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Familiar territory, but a gripping and suspenseful yarn
on May 1, 2012
Plenty of novelists have tackled the irresistibly suspenseful material that World War II espionage offers, and many of them have honed in on the activities of the women of the French section of the SOE, the ultra-secret group assigned by Churchill to "set Europe ablaze". Off the top of my head, I can bring to mind novels by Evelyn Anthony, Ted Allebury, Elizabeth Buchan, Larry Collins -- and those are just books I read back in the 1980s. And yet, despite the fact that real-life chronicles and novels have been based on these tales since the end of the war in 1945, Simon Mawer shows that there's room for more.
What he brings to to the familiar territory of the SOE's operations in France is a great narrative style and tremendous ability in bringing to life characters whose objectives and convictions aren't always clear even to themselves, and who experience fear and terror rather than posturing bravely in the manner of a golden era movie hero or heroine. Marian Sutro, recruited because of her ability to speak French like a native and dispatched to work with an SOE circuit in the southwest of France, is often terrified and battles nightmares about falling through the air -- just as she did in real life when she arrived via parachute. When she is dispatched to Paris on a special assignment for a rival espionage organization, fear turns to terror, all the more acute because the physical landscape of Paris so familiar to her and yet simultaneously nightmarishly different. Mawer's descriptions were so vivid that I found my own breathing becoming more rapid and my palms damp as Marian negotiates her way through the Parisian streets, at first haunted by a sense of unease and later trying to dodge pursuit.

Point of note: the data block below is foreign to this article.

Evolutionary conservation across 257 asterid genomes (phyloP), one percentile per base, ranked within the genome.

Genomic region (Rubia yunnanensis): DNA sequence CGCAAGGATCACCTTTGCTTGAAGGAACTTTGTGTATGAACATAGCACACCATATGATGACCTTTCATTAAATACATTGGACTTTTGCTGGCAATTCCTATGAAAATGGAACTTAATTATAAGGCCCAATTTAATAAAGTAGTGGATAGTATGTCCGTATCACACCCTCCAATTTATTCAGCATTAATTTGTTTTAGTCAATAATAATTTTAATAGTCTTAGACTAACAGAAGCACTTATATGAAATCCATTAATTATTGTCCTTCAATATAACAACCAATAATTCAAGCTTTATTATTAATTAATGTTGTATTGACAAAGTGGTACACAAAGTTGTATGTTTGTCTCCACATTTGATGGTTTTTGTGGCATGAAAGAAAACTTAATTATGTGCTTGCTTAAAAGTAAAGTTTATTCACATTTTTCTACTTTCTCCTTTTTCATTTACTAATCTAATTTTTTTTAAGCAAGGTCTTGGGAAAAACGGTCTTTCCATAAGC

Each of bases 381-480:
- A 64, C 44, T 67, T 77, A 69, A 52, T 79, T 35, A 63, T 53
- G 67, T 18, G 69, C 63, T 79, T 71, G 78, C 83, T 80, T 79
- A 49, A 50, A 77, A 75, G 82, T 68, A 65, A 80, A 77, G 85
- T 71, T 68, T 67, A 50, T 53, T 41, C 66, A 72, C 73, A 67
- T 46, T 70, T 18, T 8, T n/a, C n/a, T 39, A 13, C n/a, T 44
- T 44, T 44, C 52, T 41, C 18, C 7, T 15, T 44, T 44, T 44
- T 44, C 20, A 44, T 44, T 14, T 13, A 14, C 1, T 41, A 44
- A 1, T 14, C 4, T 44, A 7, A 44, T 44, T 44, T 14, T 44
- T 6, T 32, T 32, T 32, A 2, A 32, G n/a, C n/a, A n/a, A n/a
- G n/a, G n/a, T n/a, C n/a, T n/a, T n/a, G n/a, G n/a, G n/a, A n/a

Mawer takes the reader into Marian's head as she undergoes training for her espionage assignment and learns to lie and mistrust the motives of others. Whom can she trust -- and who is she, really, amidst all the identities her handlers have provided her with: Marian, Anne Marie, Alice or even Laurette? The first two-thirds of the book is less oriented toward to action than such introspective pondering, but that didn't detract from its interest. Some parts -- the extensive and sometimes repetitive resurrection of her teenage years spent caught between her brilliant physics scholar brother and his equally talented French friend, not understanding the nature of their discussions but captivated by their intensity -- didn't work as well as they could have, but I can understand why Mawer included them -- part of Marian's mission involves meeting Clement, the young man she idolized only a few years earlier in a more peaceful world.
The final chunk of this novel is a rollercoaster ride that takes Marian on a desperate race through the streets of Paris and back to the country, forcing her to make some life altering decisions. Some of these didn't make sense in light of what Mawer tells the reader -- but since the most problematic of those decisions by Marian sets the book up for a shattering climax on the final page, I may have to forgive him for that -- if not for the fact that he left me hanging in suspense!
Definitely recommended for anyone who has read and enjoyed Alan Furst's 1930s/1940s noirish espionage tales set in Europe; like Furst, Mawer allows the narrative tension to build almost imperceptibly until the reader is well into the story, and like Furst, he enjoys exploring the impact of extraordinary events such as those against which he sets this novel on his characters. 4.5 stars; rounded down rather than up because it isn't quite a 5-star book. But it is a "thumping good read"...
I first read a copy courtesy of NetGalleys; I'll be acquiring a copy for my Kindle soon so that I'll have it on hand to re-read.